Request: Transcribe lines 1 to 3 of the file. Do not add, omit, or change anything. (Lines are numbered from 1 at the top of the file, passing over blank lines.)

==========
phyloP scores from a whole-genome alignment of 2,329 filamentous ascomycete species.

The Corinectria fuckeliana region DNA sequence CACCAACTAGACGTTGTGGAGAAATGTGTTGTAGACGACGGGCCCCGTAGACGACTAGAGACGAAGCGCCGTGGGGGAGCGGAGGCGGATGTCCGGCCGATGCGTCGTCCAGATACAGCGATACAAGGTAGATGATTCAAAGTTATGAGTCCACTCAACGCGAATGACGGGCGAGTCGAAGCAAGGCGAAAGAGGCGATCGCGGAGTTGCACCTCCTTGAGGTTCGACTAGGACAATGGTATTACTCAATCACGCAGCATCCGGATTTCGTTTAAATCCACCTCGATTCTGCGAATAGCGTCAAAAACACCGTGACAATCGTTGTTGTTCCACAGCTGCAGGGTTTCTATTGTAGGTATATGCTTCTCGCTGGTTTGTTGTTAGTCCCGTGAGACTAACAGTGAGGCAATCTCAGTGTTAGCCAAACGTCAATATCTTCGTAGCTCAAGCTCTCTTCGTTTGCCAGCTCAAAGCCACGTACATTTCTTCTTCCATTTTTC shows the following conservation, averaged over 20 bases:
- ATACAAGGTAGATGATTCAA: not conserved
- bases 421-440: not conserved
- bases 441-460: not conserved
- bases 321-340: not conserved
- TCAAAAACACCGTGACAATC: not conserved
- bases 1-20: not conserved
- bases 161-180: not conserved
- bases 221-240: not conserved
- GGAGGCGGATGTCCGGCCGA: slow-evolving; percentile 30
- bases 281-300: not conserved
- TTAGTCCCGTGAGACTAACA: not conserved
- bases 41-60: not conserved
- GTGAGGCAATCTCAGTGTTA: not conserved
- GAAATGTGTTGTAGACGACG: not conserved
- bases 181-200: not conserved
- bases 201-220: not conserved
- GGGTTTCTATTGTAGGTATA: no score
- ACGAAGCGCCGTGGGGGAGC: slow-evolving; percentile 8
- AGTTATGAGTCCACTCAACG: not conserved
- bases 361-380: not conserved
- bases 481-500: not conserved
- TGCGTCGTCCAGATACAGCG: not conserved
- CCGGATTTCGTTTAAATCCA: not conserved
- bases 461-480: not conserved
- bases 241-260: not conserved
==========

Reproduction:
phyloP scores from a whole-genome alignment of 2,329 filamentous ascomycete species.

The Corinectria fuckeliana region DNA sequence CACCAACTAGACGTTGTGGAGAAATGTGTTGTAGACGACGGGCCCCGTAGACGACTAGAGACGAAGCGCCGTGGGGGAGCGGAGGCGGATGTCCGGCCGATGCGTCGTCCAGATACAGCGATACAAGGTAGATGATTCAAAGTTATGAGTCCACTCAACGCGAATGACGGGCGAGTCGAAGCAAGGCGAAAGAGGCGATCGCGGAGTTGCACCTCCTTGAGGTTCGACTAGGACAATGGTATTACTCAATCACGCAGCATCCGGATTTCGTTTAAATCCACCTCGATTCTGCGAATAGCGTCAAAAACACCGTGACAATCGTTGTTGTTCCACAGCTGCAGGGTTTCTATTGTAGGTATATGCTTCTCGCTGGTTTGTTGTTAGTCCCGTGAGACTAACAGTGAGGCAATCTCAGTGTTAGCCAAACGTCAATATCTTCGTAGCTCAAGCTCTCTTCGTTTGCCAGCTCAAAGCCACGTACATTTCTTCTTCCATTTTTC shows the following conservation, averaged over 20 bases:
- ATACAAGGTAGATGATTCAA: not conserved